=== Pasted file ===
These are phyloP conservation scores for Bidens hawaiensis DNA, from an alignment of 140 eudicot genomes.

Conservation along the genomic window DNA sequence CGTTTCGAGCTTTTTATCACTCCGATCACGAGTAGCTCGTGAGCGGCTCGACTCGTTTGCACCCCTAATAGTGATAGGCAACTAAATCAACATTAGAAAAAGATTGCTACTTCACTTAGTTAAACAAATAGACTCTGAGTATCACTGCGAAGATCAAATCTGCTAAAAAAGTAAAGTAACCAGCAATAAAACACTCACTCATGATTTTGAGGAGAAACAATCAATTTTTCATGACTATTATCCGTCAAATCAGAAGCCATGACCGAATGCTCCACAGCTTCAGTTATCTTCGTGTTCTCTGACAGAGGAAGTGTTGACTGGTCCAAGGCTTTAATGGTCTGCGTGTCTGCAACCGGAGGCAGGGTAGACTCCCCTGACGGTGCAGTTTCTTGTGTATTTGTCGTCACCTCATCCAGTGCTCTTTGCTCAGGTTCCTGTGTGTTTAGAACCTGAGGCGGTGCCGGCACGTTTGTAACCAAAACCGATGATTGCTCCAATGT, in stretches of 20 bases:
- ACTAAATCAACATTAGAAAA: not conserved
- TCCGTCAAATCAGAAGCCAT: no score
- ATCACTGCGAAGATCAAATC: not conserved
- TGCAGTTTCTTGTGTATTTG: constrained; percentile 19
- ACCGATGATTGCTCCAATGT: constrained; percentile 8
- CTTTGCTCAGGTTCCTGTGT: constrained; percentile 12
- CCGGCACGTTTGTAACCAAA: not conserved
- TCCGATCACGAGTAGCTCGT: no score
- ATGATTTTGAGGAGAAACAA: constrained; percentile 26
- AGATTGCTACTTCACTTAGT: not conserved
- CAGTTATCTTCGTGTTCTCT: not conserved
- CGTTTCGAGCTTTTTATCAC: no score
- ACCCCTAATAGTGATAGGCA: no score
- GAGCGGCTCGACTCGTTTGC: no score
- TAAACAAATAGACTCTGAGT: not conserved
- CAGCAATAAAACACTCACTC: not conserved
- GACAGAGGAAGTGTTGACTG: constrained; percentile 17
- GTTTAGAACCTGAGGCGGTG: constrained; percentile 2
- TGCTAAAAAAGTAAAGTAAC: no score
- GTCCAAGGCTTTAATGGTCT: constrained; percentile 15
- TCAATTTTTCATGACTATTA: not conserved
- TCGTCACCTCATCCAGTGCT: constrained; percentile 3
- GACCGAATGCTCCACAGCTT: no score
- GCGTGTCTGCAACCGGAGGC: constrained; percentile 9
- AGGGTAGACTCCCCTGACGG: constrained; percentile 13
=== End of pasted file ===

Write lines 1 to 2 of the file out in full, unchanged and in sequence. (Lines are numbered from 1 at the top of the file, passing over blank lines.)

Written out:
These are phyloP conservation scores for Bidens hawaiensis DNA, from an alignment of 140 eudicot genomes.

Conservation along the genomic window DNA sequence CGTTTCGAGCTTTTTATCACTCCGATCACGAGTAGCTCGTGAGCGGCTCGACTCGTTTGCACCCCTAATAGTGATAGGCAACTAAATCAACATTAGAAAAAGATTGCTACTTCACTTAGTTAAACAAATAGACTCTGAGTATCACTGCGAAGATCAAATCTGCTAAAAAAGTAAAGTAACCAGCAATAAAACACTCACTCATGATTTTGAGGAGAAACAATCAATTTTTCATGACTATTATCCGTCAAATCAGAAGCCATGACCGAATGCTCCACAGCTTCAGTTATCTTCGTGTTCTCTGACAGAGGAAGTGTTGACTGGTCCAAGGCTTTAATGGTCTGCGTGTCTGCAACCGGAGGCAGGGTAGACTCCCCTGACGGTGCAGTTTCTTGTGTATTTGTCGTCACCTCATCCAGTGCTCTTTGCTCAGGTTCCTGTGTGTTTAGAACCTGAGGCGGTGCCGGCACGTTTGTAACCAAAACCGATGATTGCTCCAATGT, in stretches of 20 bases: